Sales data suggests that the UK is now closing the gap with the US on the ebook market, but it's still with interest that we look to how US publishers are looking to reach readers in the new digital era – what methodologies are working for them – and what appears to be on the decline. Book^2 (pronounced “Book Squared”) Camp is a free series of meetings which take place in downtown New York City and aims to collect ‘the brightest minds in Publishing and Technology (to) discuss and problem-solve what the next incarnation of the book will be.’
Following immediately after this classic ‘unconference’ format came O’Reilly’s Tools of Change conference. There were several themes which ran across both events last month.
Developing direct-to-consumer audiences:
At a session at TOC, Liz Edelstein (Macmillan US, Heroes & Heartbreakers), Colleen Lindsay (Book Country) and Jacob Lewis (Figment) spoke about how they have been building online reader and writer communities.
The key to building reader and writer audiences online appears to be in ensuring that the sites look like they are publisher neutral. Both Penguin US (Book Country) and Macmillan (Hereos and Heartbreakers) described their sites as ‘publisher agnostic’ in a bid to widen their audience as far as possible.
Regular audience analysis also seems to be key in developing communities. Edelstein explained that her morning begins by analyzing through Google analytics which articles have generated the most traffic, where audience has engaged the most, and so on. Lindsay echoed this explaining that they were using the real-time web analytics tool Omniture. Interestingly Edelstein explained that not only were they watching their own audience but also the genre (in this case ‘romance’), with one person dedicated to simply checking where the genre was being mentioned in any social media channels.
When asked by an audience member what the aim was in terms of building these audiences, Edelstein explains, “The end goal is to get as many emails as possible.” By collating email lists they can then market directly to these readers, though Edelstein was quick to underline that their emails are never the hard-sell and they try to create a gentle, non-salesy approach.
Edelstein also suggested social media should only be used to casually engage audiences and never in order to sell/market directly. It was also stressed that while interns and graduates can pick up social media skills quickly and easily, that if trying to create an online community you must invest in expertise in the genre – explaining that the marketeer with 10 years genre experience should be a key team player.
Given that the Heroes and Heartbreakers audience has gone from 0 – 90,000 unique users per calendar month in a year, the strategy for building the community certainly seems to be working.
An effective feedback loop:
At Book 2, a session led by Kristen McLean, Founder & CEO, Bookigee, Inc., was called Magic 8 Ball and centered on "what are the questions we have about our market and audience that we don't yet have answers for".
In a long conversation which regularly threw up the words ‘D2C, feedback loop, and audience insight’, a US book rep with many years experience conveyed that in all the talk around data analysis that publishers had forgotten about a very effective D2C feedback loop – retailers and librarians – who scattered across the US were very effective communicators on what readers really wanted. Other attendees agreed with this important point but accepted there needed to be an effective way in which to feed this information back to publishers.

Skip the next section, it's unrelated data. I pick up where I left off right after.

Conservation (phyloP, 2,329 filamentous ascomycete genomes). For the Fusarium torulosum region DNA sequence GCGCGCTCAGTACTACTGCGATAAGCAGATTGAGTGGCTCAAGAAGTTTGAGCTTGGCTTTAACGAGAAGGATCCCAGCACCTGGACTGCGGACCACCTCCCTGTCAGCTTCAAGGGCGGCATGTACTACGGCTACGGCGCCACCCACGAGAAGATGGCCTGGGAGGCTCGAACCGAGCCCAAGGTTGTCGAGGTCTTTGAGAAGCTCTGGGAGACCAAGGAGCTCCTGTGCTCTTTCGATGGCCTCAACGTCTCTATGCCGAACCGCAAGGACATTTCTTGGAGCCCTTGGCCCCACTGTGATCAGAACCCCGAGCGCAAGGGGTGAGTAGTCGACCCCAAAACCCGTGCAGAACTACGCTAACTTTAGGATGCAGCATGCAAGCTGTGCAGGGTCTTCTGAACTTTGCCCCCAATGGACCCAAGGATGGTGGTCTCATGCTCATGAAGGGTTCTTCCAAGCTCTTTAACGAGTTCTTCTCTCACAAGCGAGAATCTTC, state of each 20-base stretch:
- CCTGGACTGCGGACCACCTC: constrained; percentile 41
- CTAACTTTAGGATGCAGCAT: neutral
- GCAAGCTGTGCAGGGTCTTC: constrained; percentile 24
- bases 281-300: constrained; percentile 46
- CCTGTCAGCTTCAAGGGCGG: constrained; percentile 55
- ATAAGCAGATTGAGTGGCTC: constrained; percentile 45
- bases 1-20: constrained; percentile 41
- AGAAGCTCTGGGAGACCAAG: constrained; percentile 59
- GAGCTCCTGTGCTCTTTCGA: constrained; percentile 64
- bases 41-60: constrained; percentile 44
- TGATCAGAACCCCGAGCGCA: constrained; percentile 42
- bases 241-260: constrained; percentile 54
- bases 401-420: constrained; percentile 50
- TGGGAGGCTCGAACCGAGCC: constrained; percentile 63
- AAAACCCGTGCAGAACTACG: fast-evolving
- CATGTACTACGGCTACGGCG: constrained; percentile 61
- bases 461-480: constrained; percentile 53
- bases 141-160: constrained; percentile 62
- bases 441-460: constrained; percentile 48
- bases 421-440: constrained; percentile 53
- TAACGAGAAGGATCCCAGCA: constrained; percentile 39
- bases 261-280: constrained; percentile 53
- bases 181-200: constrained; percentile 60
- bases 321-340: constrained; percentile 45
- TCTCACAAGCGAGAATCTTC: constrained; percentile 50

A period of less experimentation:
One of the noticeable things about both Book2Camp and the Tools of Change conference was how little experimentation was being mentioned. Guy LeCharles Gonzales, summed this up in this takeaway of Book 2:
“Stop trying to recreate the wheel; stop trying to build things for which there is no demand; and please stop trying to force “social” into the reading experience!”
Similarly at TOC, experimentation wasn’t mentioned nearly as much as in previous years and it felt as though publishers were consolidating their efforts around audience development for print and ebooks, and content discovery. Social reading appears to already have been pronounced over (perhaps rather prematurely).
The Infinite Canvas
Peter Meyers speaking at TOC gave a very interesting talk on “the infinite canvas”. He explains:
“When I started chewing on this topic, my thoughts centered on a very literal vision: a super-ginormous sheet for authors to compose on. And while I think there’s some great creative territory to explore in this notion of space spanning endlessly up, down, left, and right, I also think there are a bunch of other ways to define what an infinite canvas is. Not simply a huge piece of virtual paper, but instead an elastic space that does things no print surface could do, no matter how big it is.”
In illustrating some ways of thinking about the infinite canvas, Meyers uses the London Unfurled for iPad as a good example with its hand-illustrated pair of 37-foot long drawings of every building on the River Thames between Hammersmith Bridge and Millennium Dome.
Since the Wall Street Crash the experiences of our friends across the Atlantic have always been scrutinised since whatever happens in the US seems to have a domino effect on Europe – as economists at that time put it, ‘when America sneezes, Europe catches the cold.’ We still look to the US to see what is, and what is not, working for them in the hope that we can learn from their successes and mistakes.